“This is to protect people who aren’t rich being able to run for office,” Miller said. “Nobody in this city, unless you’re really rich, can afford to run for public office and be subjected to $70,000 in legal fees. No reasonable person can afford that. It’s a way to drive people out of public office.”

Council’s own lawyers warned there was no legal justification for the payments.


3 thoughts on “Council flouts court to pay councillors’ legal expenses

  1. votejohnrichardson Post author

    This article from the Toronto Sun provides much more information including list of those who voted for this outrage.


    No wonder taxpayers are fuming
    By SUE-ANN LEVY, Toronto Sun

    Last Updated: August 27, 2010 9:21am

    Mayor David Miller — the lawyer and Harvard graduate — came out of an in-camera meeting Wednesday night urging his compatriots to vote with their “conscience” to ignore the law.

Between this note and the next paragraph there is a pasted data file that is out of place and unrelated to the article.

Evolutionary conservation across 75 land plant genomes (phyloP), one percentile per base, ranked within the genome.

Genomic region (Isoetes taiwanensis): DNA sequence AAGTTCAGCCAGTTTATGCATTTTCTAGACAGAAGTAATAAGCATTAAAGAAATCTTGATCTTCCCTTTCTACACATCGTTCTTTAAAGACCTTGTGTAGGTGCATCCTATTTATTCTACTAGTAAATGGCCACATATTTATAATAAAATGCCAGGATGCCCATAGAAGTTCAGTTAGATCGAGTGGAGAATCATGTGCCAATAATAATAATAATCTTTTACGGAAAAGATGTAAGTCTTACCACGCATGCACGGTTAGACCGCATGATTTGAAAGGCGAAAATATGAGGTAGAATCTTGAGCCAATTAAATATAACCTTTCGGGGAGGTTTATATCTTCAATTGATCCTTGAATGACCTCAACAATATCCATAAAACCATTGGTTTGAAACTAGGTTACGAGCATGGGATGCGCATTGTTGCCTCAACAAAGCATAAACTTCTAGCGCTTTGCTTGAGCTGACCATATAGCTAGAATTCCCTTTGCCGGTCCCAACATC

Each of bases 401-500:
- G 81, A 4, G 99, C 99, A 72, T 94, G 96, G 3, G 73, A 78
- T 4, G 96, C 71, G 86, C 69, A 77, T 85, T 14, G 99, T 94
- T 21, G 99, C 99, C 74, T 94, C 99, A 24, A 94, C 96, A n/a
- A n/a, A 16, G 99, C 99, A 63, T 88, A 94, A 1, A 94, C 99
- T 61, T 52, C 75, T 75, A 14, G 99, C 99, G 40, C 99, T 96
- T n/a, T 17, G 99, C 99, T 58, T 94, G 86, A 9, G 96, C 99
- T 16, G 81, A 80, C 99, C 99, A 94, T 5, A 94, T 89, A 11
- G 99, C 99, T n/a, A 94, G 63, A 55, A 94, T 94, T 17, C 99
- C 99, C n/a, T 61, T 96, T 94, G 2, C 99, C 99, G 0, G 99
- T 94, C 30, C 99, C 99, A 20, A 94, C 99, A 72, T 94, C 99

After he waxed poetic about how he was really doing it for the “public” and not at all for the motley cast of characters who’ve hitched their wagon to his star, councillors voted 24-14 to appeal a recent Ontario superior court ruling that said council didn’t have the power to pay the legal expenses of two city councillors fighting audits of their 2006 election spending.

    The court ruling, released July 19, quashed the bylaw that made the legal payouts to Adrian Heaps and Giorgio Mammoliti — of $83,375 and $95,973 respectively — possible.

    But that didn’t bother council one bit. Led by the feckless Miller, they simply crafted their own bylaw that would allow the money to be provided to the two councillors in the form of grants.

    That motion was merely a technicality since both councillors already have their $179,348 in payouts.

    “It is shameful … we should be upholding the integrity of elections,” Miller said. “We should be ensuring that people aren’t risking their house or their family’s future in order to stand for office and commit public service.”